It is not every day that firemen are commended for the risky job they do, so when Constable Zamfir Carr got a commendation letter added to his file recently for rescuing two people after their vehicle went off a cliff and into the sea, it was a good feeling for him.
“It feels good to be recognised because now people who may think bad about [firemen] will think different. Now they want to be that person who has been recognised,” he said.
Constable Carr said he did not hesitate to help after the car allegedly spun out of control after hitting the same fire truck in which he was travelling with his colleague, Corporal Nigel Carty, to put out a fire on February 15.
He said he was never worried about his safety when he went into the water.
“I could swim before I became a police officer and when you’re in training at training school they take trainees down Fort [James] to practise. Persons who can’t swim learn to swim. I even went on an RSS course in Barbados where we went into deep waters to swim even with knapsacks and our shoes and clothes on,” he said.
While his colleague has not commented publicly about the accolade, Carr said it is an honour to serve and help others.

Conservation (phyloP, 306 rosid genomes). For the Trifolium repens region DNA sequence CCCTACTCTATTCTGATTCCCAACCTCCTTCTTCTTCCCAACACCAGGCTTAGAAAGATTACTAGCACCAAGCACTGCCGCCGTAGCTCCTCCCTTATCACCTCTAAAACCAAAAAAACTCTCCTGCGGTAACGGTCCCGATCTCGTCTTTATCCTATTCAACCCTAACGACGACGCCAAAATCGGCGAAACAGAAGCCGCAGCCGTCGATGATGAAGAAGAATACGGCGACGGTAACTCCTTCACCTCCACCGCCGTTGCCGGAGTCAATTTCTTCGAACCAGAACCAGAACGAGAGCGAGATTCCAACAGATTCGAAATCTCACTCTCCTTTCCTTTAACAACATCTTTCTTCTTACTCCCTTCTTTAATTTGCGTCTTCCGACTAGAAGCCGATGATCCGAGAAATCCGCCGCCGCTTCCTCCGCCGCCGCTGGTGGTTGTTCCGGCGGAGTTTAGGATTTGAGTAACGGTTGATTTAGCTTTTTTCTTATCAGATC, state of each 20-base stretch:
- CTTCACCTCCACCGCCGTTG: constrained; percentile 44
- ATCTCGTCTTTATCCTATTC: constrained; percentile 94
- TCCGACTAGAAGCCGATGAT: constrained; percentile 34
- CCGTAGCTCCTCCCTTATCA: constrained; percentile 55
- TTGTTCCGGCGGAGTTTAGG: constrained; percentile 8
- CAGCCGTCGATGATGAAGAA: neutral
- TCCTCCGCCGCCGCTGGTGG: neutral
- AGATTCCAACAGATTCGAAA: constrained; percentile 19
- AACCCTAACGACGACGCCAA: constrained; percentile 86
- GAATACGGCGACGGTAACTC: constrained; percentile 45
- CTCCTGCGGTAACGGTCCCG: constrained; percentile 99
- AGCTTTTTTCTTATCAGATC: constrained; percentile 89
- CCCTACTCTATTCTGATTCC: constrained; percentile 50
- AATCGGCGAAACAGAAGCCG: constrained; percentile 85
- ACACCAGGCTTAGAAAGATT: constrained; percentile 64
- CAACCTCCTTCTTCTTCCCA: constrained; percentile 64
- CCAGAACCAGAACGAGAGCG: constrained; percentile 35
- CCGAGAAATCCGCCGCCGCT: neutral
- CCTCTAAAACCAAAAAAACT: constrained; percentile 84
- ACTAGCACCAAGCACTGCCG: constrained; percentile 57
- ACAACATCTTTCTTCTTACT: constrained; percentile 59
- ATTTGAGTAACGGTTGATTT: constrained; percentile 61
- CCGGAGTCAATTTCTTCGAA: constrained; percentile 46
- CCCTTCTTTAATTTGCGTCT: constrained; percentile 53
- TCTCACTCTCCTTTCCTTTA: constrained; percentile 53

At the same time, he said the commendation he received isn’t really a “big deal”, because that’s not why he became a cop or why he rushes to rescue or help people.
“I am just happy to know we got to save two lives as quick as the car went over and everybody is okay,” he said.
According to earlier police reports, on the afternoon of February 15 a man and woman were travelling in a vehicle in the Crabb Hill area when they allegedly attempted to overtake the fire truck.
However, their vehicle clipped one of the front tyres of the truck, the driver lost control and the car ran over the cliff and landed on its roof in the ocean.
Carr and Carty, still fully dressed, jumped out of the truck and ran down the side of the cliff to rescue the duo. The female occupant was still pinned in the car and had already passed out by the time they pulled her out.
The male occupant got out of the vehicle on his own and with help from the officers, he was taken to the top where emergency medical personnel started treating him right away.
The officers had to assist in reviving the woman when they pulled her from the wreck. It was clear she had taken in a lot of water and once they helped, she began vomiting it up before medical staff helped and took her to the hospital.
Commendation letters were placed on the files of both Carr and Carty and they were honoured in a brief ceremony at Police Headquarters earlier this week.